Magnification experiments are an exciting way for curious little ones to explore science.

Magnification Experiments for Children

by Sarah Bourque

Magnification experiments will introduce your budding Isaac Newton to the exciting world of optics. Magnification occurs when light travels through different types of lenses, causing the image to bend. Your eyes perceive that an object is a different size, even though it is not. These concepts will be new and exciting for your curious tot, and magnify boring afternoons into big fun.

Water Magnification

Your little one can perform a magnification experiment with nothing but a large, clear glass filled with water. Looking through the glass, add different objects like a leaf, pen, or carrot. Another way to use water for magnification is with drops of water. Use a flat piece of glass, or smear a thin layer of petroleum jelly on newsprint. Add a drop of water to magnify whatever is under it. Your preschooler will be intrigued when you explain that the water is actually changing the speed that light is traveling, therefore changing the appearance and seeming size of the object.

Magnified Light

For this type of magnification experiment, you'll need to wait for a sunny, cloudless day. This is a powerful experiment to demonstrate how sunlight is intensified when it shines through a magnifying glass. You and your preschooler should wear sunglasses to protect your eyes. Bring something that melts easily -- like ice or chocolate -- outside in a ceramic bowl. Let your child focus a beam of light with the magnifying glass, and watch together as the items melt quickly. If you supervise and have a safe place to do so, you can also use this technique to burn dry leaves or patterns onto a wood beam. Experiment with different sizes of magnifying-glass lenses, as they will heat at different intensities.

Magnifying and Measuring Objects

You can teach your little one about magnification and measuring at the same time with this experiment. Since small items are used in this experiment, watch closely to avoid choking. Line up little items like coins, beads, and earrings. Have a pencil, ruler and paper ready. Kids can measure the length of an object and record it. Next, they can look through a magnifying glass. While you hold the glass, they can measure the object from different distances, and record the various measurements. If they are just getting started with writing, help with the writing and recording.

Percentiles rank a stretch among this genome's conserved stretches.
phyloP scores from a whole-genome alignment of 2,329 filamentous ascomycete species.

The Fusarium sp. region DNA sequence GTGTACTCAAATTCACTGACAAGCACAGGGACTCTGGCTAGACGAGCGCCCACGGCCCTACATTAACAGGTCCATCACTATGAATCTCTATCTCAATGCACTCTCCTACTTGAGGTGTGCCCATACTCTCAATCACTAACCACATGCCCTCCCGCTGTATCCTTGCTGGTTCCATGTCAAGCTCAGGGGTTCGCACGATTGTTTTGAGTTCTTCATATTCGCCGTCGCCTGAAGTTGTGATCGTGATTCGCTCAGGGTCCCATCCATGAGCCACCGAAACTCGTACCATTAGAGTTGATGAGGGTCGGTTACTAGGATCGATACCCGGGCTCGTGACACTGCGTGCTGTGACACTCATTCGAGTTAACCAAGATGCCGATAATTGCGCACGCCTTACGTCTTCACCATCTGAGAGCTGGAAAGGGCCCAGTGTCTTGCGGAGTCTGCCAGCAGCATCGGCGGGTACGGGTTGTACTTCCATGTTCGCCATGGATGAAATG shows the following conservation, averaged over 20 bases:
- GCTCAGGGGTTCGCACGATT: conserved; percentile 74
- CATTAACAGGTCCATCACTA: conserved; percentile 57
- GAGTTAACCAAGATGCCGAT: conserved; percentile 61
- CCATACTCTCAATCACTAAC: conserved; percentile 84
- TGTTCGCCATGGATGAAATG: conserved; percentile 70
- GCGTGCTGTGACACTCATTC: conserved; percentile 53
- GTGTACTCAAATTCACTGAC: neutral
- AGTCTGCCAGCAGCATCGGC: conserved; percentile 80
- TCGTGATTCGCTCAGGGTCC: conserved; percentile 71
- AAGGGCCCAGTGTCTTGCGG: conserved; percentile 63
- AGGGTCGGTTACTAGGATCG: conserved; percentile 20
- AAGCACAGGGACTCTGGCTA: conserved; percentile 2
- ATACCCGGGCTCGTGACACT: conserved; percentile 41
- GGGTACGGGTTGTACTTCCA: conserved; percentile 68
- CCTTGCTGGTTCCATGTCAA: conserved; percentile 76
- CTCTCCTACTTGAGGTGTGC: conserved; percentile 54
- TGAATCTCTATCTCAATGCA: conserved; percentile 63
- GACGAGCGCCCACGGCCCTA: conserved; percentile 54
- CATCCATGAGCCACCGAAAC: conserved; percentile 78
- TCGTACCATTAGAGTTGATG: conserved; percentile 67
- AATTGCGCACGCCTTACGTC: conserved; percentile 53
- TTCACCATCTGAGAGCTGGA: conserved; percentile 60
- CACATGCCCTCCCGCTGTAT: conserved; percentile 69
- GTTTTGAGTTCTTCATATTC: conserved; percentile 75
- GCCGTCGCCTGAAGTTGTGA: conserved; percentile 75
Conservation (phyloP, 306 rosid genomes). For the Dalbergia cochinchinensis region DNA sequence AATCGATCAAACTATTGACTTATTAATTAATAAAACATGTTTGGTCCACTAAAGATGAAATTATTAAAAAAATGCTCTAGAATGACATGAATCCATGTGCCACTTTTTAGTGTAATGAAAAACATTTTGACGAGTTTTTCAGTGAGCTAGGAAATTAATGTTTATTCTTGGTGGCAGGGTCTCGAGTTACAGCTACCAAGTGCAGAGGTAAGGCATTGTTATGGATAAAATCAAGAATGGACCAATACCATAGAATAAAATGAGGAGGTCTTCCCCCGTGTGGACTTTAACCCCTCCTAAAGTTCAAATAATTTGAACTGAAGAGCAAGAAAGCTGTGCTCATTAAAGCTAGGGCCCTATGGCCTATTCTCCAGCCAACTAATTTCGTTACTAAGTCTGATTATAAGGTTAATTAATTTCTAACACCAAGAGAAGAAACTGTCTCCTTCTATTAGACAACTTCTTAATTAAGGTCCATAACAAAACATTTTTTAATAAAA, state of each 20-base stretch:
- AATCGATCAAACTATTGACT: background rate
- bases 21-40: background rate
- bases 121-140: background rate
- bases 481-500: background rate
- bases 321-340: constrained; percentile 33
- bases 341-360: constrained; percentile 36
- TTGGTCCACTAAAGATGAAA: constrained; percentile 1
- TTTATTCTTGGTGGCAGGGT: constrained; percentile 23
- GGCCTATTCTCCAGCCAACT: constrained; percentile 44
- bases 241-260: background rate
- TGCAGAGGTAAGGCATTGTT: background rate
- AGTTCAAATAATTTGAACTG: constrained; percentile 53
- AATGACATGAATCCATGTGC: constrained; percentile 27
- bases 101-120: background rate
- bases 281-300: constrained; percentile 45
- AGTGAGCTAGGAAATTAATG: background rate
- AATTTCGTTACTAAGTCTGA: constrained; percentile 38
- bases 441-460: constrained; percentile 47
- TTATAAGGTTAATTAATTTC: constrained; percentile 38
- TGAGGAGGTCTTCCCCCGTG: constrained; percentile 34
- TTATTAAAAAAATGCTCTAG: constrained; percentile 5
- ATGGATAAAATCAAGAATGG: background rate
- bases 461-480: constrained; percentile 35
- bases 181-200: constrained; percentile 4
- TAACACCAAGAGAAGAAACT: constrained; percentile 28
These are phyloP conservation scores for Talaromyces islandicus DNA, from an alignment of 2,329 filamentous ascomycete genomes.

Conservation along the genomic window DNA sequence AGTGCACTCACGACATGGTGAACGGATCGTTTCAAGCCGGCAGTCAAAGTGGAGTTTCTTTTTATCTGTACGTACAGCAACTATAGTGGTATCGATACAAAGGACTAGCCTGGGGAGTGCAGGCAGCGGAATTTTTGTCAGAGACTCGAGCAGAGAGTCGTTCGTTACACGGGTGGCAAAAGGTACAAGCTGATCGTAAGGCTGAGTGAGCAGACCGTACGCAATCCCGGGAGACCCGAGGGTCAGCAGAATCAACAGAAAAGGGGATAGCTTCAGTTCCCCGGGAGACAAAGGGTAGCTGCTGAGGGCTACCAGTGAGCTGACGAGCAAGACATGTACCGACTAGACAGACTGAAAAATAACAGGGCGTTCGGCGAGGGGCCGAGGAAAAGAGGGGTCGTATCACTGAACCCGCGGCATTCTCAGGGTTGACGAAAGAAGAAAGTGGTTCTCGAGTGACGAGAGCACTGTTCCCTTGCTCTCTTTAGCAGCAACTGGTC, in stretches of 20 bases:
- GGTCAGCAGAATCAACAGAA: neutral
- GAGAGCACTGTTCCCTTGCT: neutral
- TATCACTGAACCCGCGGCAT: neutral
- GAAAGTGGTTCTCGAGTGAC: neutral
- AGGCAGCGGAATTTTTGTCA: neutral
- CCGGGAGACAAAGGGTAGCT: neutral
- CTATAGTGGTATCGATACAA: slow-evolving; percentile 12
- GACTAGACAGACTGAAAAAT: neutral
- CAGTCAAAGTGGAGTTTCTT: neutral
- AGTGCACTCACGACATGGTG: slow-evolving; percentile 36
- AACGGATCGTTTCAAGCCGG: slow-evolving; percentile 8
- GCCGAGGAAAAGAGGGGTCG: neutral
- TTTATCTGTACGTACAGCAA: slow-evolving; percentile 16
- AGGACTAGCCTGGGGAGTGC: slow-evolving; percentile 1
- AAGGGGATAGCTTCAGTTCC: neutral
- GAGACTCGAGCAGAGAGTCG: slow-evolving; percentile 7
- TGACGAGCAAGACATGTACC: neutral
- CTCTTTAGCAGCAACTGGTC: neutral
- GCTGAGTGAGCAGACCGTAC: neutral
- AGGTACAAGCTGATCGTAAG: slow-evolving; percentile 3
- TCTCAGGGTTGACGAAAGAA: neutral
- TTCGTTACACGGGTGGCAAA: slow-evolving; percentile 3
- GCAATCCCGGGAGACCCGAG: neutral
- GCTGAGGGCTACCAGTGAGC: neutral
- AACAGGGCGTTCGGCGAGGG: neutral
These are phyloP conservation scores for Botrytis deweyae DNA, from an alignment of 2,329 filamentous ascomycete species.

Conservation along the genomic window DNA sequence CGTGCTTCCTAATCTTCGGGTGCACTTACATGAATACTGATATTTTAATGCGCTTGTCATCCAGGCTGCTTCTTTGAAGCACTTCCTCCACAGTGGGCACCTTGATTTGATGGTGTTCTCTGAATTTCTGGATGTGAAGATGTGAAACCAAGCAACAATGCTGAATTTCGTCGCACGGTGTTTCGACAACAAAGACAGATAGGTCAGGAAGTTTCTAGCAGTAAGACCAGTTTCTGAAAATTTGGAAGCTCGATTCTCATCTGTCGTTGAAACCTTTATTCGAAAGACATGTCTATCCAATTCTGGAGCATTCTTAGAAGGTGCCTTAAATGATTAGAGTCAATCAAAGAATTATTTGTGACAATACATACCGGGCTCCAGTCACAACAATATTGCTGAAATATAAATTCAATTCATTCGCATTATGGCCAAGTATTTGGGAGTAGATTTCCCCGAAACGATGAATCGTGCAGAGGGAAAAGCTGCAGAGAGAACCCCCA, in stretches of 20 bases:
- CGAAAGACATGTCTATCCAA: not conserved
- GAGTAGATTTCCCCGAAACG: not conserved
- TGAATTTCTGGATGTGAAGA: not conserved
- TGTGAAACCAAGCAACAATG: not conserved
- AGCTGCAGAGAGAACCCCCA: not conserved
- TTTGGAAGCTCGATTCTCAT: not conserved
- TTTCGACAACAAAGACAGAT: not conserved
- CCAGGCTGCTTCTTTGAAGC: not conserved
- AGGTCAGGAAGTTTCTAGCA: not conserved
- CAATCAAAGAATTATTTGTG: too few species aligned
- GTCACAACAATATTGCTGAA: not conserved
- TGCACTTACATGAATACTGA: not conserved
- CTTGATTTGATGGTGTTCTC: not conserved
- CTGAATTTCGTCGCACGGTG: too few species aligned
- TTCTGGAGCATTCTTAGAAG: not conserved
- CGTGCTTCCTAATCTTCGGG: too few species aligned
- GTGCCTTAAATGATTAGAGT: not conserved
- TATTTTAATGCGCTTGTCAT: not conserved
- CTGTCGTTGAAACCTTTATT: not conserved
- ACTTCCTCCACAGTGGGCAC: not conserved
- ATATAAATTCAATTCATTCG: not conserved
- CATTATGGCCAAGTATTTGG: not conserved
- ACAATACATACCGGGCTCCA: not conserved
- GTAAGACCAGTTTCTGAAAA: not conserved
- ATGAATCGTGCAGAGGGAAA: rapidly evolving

Even little kids can use a microscope to easily and powerfully magnify items. Computer microscopes, also called digital microscopes, are inexpensive and simple enough for kids to operate. They come with equipment like droppers and slides. Little ones will be amazed by the up close and personal view they get when different substances and items are looked at under a microscope lens. Try dropping liquids like saliva or milk on the slide, and kids can see what types of organisms and debris might be visible. Microscopes will reveal intricate patterns for item like leaves and sticks.

About the Author

Sarah Bourque has been a freelance writer since 2006 and is based in the Pacific Northwest. She writes and edits for the local publisher, Pacific Crest Imprint and has written for several online content sites. Her work recently appeared in "The Goldendale Tourism and Economic Development Magazine" and "Sail the Gorge!" magazine. She attended Portland Community College where she studied psychology.

Photo Credits

  • Hemera Technologies/ Images